AT&T

Now more smartphones than feature phones in U.S. as AT&T tweaks "unlimited" data offering

Friday, March 2, 2012 - 11:15am

iPhoneThere are now more smartphone owners in the U.S. than feature phone owners, according to a new study from the Pew Research Center. "Feature phones" are more basic than smartphones and usually don't support apps or other web-based features.

“Nearly every major demographic group — men and women, younger and middle-aged adults, urban and rural residents, the wealthy and the less well off — experienced a notable uptick in smartphone penetration," Pew noted. Boy Genius Report has more coverage here.

Meanwhile, AT&T yesterday responded to customer complaints regarding its "unlimited" data plan. Previously the company was throttling data speeds for "unlimited" data plan customers after they consumed 2GB of data in a billing period. AT&T has now upped that limit to 3GB.

Eliot Van Buskirk made some calculations about how much web radio or music one could listen to before hitting the 3GB throttle point. Find his analysis at Evolver.fm here.

CNN Money reports "we are running out of wireless bandwidth"

Thursday, February 23, 2012 - 12:20pm

CNN Money's chart using FCC dataCNN Money recently reported that "the supply of wireless data in the United States -- the stuff that lets us use the Internet on our smartphones and tablets -- is fast disappearing," writes Eliot Van Buskirk in Evolver.fm.

He argues that, if true, that may pose problems to media services like Internet radio. Van Buskirk encourages web radio services to offer offline playback options (like Slacker and most on-demand services) as one solution.

He also notes that customers of at least one mobile carrier, AT&T, "are already feeling the squeeze." The carrier is apparently throttling unlimited data users' mobile speeds after they consume less than 2GB of data in a billing period.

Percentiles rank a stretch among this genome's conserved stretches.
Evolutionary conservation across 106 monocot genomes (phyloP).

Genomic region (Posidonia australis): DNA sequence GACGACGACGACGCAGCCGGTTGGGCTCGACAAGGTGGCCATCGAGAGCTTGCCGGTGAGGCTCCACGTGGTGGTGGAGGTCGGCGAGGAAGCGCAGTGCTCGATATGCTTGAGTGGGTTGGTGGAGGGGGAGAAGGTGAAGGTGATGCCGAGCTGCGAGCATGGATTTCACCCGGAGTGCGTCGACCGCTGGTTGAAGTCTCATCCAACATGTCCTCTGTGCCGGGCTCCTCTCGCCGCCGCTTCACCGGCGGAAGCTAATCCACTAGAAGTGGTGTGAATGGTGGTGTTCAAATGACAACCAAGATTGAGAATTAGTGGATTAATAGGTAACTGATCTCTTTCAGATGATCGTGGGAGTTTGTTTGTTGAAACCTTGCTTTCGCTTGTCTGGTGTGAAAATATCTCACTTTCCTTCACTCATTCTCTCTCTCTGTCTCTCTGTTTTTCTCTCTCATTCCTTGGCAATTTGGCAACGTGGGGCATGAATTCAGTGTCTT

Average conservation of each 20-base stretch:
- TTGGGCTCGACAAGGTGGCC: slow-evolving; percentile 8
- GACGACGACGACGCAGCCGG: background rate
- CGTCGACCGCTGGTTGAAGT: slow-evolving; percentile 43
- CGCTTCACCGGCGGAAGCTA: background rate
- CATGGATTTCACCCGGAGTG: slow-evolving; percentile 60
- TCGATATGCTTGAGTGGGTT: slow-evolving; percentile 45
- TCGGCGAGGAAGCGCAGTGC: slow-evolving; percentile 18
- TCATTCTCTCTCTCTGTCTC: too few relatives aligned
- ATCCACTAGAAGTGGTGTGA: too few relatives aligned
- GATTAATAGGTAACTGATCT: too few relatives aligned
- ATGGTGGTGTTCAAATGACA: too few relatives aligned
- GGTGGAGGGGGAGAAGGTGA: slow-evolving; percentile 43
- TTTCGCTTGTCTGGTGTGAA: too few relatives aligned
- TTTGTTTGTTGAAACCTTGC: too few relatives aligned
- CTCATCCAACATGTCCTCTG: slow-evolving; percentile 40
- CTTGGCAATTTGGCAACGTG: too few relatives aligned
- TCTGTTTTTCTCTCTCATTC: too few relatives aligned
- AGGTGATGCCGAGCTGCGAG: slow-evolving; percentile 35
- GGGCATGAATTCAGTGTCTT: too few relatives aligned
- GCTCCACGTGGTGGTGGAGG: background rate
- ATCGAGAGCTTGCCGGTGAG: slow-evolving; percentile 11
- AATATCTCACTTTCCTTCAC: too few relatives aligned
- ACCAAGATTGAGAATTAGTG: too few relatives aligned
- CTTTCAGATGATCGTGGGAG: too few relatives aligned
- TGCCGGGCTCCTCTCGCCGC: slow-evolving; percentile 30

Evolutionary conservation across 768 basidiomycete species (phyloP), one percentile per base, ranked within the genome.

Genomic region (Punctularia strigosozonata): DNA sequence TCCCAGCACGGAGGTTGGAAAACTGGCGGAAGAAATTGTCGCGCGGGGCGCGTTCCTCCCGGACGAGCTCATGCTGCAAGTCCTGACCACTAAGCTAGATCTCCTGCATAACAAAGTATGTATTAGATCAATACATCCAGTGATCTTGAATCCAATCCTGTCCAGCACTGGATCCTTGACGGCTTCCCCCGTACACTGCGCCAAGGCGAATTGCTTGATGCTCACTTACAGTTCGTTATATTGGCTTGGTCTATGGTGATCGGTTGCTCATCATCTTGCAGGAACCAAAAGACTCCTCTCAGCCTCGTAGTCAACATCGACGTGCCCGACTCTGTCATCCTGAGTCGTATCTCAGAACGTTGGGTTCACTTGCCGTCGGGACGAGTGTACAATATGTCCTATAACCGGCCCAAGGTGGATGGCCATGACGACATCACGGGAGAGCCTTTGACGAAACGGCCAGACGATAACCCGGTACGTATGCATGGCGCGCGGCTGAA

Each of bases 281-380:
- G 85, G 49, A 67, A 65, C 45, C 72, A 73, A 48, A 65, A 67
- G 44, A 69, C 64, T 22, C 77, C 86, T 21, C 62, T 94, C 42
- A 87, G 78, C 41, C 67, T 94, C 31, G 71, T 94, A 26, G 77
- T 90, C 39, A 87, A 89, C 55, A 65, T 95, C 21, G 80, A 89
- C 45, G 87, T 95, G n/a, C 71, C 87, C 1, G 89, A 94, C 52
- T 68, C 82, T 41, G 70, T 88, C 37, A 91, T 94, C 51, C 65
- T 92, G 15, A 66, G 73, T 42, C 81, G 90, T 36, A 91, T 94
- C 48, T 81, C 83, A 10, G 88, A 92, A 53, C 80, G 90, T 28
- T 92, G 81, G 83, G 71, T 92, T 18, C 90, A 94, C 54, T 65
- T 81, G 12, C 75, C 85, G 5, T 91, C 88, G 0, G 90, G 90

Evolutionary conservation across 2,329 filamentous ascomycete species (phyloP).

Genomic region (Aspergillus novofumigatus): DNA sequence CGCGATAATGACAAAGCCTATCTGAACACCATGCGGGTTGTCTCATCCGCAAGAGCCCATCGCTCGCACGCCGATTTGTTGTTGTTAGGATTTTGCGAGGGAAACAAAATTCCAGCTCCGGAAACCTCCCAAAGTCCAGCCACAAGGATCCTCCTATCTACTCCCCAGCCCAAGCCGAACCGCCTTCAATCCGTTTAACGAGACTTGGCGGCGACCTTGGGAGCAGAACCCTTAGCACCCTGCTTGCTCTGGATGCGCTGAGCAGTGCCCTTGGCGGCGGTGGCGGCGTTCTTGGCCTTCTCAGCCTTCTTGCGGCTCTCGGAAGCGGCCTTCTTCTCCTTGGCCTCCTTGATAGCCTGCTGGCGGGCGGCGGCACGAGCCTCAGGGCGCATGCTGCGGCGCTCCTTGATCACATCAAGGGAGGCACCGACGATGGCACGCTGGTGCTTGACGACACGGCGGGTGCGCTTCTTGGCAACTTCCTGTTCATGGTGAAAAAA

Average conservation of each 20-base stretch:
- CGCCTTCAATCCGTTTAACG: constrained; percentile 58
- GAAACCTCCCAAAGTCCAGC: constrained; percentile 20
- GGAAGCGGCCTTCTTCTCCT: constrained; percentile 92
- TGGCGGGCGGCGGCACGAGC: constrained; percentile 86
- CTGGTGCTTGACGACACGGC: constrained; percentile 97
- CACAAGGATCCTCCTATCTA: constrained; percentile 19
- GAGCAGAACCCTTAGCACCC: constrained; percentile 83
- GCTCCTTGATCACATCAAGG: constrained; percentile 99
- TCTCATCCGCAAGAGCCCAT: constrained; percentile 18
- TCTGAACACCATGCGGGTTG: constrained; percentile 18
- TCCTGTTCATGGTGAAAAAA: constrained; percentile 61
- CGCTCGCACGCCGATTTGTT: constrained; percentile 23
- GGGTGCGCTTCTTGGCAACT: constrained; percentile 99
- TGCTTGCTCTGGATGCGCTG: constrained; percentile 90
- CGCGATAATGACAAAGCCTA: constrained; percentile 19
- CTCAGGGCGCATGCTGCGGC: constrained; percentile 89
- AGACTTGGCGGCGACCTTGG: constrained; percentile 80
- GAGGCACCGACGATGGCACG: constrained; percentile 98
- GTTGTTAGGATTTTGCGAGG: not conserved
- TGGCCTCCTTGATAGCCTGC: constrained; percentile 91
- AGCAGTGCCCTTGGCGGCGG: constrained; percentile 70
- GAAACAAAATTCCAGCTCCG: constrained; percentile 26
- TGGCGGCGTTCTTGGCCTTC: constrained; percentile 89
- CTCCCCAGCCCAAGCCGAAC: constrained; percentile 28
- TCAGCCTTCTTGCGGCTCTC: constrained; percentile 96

Sean Ross ran into that issue earlier this year (RAIN coverage here), though he noted such a issue probably wouldn't impact most mobile web radio listeners.

A new study from wireless bill analysis firm Validas found such behavior on the part of AT&T to be "pointless... throttling does nothing to alleviate network bandwidth issues."

You can find Van Buskirk's article here and more on Validas' study in Boy Genius Report here.

Sean Ross: Though industry insiders may hit limits, mobile web radio growth has "quashed concerns"

Thursday, February 2, 2012 - 11:00am

Mobile web radioNearly two years ago, AT&T and other U.S. mobile providers began implementing monthly data limits. Representatives from mobile companies pointed to web radio listening as one of the culprits of high data usage (more here) and observers worried such caps would impede the growth of mobile Internet radio.

Since then though, the growth of mobile web radio has "pretty much quashed the concerns from two years ago," writes respected industry journalist Sean Ross.

Likewise, Pandora CFO Steve Cakebread recently said "the impact of data caps for Pandora listeners is almost non-existent." More than half of Pandora's listening now happens on a mobile device (RAIN coverage here). Other web radio services have an even higher percentage of mobile listeners.

However, Ross did find that those in the industry who tune in to radio for a living can run up against carrier's data limits. He recently received a notice from AT&T that he was in the top 5% of data users. "I can say that there are more occasions when I ask myself if streaming is really worth it," he writes, but notes that "none of these are likely concerns for a civilian listener."

Ross points to other annoyances about streaming AM/FM in general, including awkard and at times "unlistenable" stopsets and the difficultly of finding which app offers a particular station's stream (iHeartRadio? Radio.com? Some other aggregator?).

You can find Sean Ross' column at Radio-Info.com here and more on Pandora CFO Steve Cakebread's comments in Radio Survivor here.

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